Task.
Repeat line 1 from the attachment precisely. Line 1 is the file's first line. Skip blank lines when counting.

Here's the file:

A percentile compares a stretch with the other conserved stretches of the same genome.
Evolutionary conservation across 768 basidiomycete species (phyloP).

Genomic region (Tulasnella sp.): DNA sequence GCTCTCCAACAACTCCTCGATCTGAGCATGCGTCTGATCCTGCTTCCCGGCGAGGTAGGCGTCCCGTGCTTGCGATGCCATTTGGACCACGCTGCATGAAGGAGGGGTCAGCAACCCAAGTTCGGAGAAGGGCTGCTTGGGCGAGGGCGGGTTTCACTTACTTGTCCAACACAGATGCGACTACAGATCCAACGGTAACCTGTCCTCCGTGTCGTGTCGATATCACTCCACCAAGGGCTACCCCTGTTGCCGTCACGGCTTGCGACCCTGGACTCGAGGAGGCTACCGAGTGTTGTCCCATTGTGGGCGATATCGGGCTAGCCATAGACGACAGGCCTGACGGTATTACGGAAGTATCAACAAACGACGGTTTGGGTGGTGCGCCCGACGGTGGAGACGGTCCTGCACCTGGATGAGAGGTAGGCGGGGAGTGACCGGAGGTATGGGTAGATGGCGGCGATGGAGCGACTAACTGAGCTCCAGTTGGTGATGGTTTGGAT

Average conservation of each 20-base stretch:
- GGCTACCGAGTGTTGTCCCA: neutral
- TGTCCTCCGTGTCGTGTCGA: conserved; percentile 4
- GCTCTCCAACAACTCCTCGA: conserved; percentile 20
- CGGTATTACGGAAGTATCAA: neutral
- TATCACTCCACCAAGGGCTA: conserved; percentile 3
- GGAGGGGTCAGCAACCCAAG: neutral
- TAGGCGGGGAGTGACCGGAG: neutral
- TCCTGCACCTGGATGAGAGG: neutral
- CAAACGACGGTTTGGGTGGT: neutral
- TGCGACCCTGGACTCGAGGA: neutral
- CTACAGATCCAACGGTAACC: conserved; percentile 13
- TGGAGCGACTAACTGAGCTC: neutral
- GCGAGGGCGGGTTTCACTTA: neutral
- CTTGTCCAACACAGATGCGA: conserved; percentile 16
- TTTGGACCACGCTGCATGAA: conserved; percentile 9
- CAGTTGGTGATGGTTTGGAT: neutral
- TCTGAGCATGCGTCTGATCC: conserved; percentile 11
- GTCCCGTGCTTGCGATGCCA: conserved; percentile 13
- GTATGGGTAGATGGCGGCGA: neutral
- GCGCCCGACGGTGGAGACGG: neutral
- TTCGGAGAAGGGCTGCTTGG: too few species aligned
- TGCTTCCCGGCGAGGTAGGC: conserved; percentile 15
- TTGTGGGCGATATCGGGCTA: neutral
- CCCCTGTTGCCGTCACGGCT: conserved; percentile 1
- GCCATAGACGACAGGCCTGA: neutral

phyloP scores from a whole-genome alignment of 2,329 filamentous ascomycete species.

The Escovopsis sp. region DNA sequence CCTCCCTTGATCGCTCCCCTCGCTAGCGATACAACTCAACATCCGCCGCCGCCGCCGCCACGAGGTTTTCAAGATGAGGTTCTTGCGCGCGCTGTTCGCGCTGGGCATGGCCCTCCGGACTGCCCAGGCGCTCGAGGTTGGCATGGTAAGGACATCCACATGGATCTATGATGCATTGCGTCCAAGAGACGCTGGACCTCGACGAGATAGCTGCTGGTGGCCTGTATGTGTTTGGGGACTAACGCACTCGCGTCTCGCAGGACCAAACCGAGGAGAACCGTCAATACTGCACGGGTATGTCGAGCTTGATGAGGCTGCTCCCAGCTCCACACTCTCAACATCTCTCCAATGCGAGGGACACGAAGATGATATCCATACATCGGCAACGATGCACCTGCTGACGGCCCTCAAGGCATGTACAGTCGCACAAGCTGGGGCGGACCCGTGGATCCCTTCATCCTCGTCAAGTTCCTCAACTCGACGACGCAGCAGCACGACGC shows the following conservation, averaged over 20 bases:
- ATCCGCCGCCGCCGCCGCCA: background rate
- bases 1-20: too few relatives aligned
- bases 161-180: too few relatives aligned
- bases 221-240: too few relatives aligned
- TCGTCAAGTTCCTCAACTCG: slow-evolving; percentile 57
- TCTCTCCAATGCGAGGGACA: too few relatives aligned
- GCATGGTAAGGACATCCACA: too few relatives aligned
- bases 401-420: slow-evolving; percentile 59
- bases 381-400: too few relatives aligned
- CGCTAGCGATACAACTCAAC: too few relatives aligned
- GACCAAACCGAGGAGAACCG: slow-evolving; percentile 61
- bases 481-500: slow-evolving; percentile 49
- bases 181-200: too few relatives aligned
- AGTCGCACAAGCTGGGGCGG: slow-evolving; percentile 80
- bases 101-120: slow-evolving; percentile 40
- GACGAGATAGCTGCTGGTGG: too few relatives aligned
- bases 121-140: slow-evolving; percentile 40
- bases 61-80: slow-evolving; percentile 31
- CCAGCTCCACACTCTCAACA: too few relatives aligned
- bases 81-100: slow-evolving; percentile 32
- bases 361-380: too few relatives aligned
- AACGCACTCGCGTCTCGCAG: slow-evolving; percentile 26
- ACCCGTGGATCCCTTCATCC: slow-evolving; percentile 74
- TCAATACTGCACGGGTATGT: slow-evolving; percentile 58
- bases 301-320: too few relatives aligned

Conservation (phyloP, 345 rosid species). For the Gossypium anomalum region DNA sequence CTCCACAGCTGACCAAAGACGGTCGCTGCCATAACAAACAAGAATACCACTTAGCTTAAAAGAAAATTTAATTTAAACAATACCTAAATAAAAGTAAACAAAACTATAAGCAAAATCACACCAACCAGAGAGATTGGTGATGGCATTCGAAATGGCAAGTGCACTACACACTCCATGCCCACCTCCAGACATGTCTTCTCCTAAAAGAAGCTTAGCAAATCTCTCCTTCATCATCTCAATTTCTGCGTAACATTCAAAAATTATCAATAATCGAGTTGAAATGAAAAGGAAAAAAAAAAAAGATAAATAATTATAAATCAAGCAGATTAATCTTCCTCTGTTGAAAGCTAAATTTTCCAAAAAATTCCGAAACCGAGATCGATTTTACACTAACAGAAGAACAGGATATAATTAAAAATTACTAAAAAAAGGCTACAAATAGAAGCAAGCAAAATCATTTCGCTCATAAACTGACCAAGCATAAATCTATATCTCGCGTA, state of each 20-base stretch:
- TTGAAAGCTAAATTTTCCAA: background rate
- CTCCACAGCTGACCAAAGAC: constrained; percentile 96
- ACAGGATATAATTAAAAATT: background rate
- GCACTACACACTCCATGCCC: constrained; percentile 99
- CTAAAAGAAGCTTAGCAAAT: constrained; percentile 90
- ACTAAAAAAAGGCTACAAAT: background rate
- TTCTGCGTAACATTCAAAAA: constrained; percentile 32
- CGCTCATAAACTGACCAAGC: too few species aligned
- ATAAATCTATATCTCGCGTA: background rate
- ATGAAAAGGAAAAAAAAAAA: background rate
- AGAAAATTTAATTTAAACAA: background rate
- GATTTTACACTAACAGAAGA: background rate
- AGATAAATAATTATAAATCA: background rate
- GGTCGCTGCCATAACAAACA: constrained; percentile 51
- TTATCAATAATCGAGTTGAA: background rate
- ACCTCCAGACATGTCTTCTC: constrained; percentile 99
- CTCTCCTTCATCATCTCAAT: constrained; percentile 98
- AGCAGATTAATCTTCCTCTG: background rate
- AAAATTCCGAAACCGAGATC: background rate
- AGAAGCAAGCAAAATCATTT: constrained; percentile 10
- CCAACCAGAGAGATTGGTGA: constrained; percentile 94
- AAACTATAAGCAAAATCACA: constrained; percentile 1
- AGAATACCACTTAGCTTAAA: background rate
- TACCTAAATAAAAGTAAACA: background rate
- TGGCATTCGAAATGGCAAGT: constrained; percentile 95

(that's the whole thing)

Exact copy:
A percentile compares a stretch with the other conserved stretches of the same genome.